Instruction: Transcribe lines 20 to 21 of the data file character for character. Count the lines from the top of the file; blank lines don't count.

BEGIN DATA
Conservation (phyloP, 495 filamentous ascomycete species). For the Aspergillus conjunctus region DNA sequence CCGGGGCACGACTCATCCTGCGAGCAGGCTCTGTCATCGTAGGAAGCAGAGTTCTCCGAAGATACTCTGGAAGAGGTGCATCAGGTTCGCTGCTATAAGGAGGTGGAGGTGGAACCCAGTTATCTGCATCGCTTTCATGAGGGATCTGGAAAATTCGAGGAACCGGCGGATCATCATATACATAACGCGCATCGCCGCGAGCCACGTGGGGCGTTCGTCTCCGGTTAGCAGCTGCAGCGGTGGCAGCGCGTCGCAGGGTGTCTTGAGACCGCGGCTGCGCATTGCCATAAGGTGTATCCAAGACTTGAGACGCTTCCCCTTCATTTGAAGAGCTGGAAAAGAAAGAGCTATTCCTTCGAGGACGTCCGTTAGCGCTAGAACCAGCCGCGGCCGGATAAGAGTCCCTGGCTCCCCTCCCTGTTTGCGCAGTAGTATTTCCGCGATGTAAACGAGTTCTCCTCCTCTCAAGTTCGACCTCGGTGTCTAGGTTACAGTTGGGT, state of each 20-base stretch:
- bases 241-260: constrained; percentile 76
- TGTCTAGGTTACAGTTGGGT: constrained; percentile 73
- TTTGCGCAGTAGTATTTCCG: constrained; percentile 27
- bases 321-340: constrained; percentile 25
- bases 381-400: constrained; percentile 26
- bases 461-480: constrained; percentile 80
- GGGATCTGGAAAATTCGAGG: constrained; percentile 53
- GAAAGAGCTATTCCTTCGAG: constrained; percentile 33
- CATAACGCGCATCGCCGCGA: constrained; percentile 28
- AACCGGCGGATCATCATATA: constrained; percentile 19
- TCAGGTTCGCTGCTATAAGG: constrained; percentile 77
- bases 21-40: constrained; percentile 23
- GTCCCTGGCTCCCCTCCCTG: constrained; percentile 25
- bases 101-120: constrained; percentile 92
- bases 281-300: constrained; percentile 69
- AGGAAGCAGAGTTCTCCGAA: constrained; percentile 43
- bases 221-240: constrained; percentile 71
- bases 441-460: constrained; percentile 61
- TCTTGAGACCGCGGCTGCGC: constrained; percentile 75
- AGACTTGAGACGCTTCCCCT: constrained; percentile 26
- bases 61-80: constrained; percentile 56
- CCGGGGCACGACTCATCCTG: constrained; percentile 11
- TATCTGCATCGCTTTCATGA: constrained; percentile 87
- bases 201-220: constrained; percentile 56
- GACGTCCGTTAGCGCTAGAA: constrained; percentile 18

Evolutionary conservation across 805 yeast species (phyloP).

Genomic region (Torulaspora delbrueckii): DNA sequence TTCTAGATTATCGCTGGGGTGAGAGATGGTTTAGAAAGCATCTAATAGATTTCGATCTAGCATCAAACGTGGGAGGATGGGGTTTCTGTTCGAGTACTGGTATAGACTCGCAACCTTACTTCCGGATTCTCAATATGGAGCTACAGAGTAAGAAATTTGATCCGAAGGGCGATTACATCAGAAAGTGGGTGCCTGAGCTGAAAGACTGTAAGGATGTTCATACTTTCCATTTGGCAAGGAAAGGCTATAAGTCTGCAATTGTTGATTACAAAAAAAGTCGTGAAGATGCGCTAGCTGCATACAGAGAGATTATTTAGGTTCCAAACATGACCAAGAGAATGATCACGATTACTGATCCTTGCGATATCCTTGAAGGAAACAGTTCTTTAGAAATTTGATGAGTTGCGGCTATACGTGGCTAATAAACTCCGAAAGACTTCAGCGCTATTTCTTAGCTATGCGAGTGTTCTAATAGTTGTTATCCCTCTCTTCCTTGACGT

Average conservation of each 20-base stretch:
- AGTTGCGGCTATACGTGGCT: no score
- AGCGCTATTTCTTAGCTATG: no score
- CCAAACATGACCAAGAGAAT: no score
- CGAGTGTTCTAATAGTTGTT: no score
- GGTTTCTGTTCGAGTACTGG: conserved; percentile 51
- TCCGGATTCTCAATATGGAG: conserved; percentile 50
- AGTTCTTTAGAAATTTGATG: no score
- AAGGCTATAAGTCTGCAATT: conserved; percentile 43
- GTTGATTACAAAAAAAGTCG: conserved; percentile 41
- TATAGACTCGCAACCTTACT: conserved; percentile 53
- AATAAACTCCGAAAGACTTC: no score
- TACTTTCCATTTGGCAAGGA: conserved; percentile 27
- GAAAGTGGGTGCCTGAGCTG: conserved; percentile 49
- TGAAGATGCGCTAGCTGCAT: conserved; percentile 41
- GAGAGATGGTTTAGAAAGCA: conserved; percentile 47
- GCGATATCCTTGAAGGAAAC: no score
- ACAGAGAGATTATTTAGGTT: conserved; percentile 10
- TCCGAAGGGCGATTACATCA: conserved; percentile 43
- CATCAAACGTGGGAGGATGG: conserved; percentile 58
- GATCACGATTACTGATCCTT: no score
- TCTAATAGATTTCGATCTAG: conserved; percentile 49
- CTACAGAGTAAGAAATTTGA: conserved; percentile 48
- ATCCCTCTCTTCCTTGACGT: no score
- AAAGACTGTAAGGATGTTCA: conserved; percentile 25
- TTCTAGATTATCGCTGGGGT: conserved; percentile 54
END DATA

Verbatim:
- TCTTGAGACCGCGGCTGCGC: constrained; percentile 75
- AGACTTGAGACGCTTCCCCT: constrained; percentile 26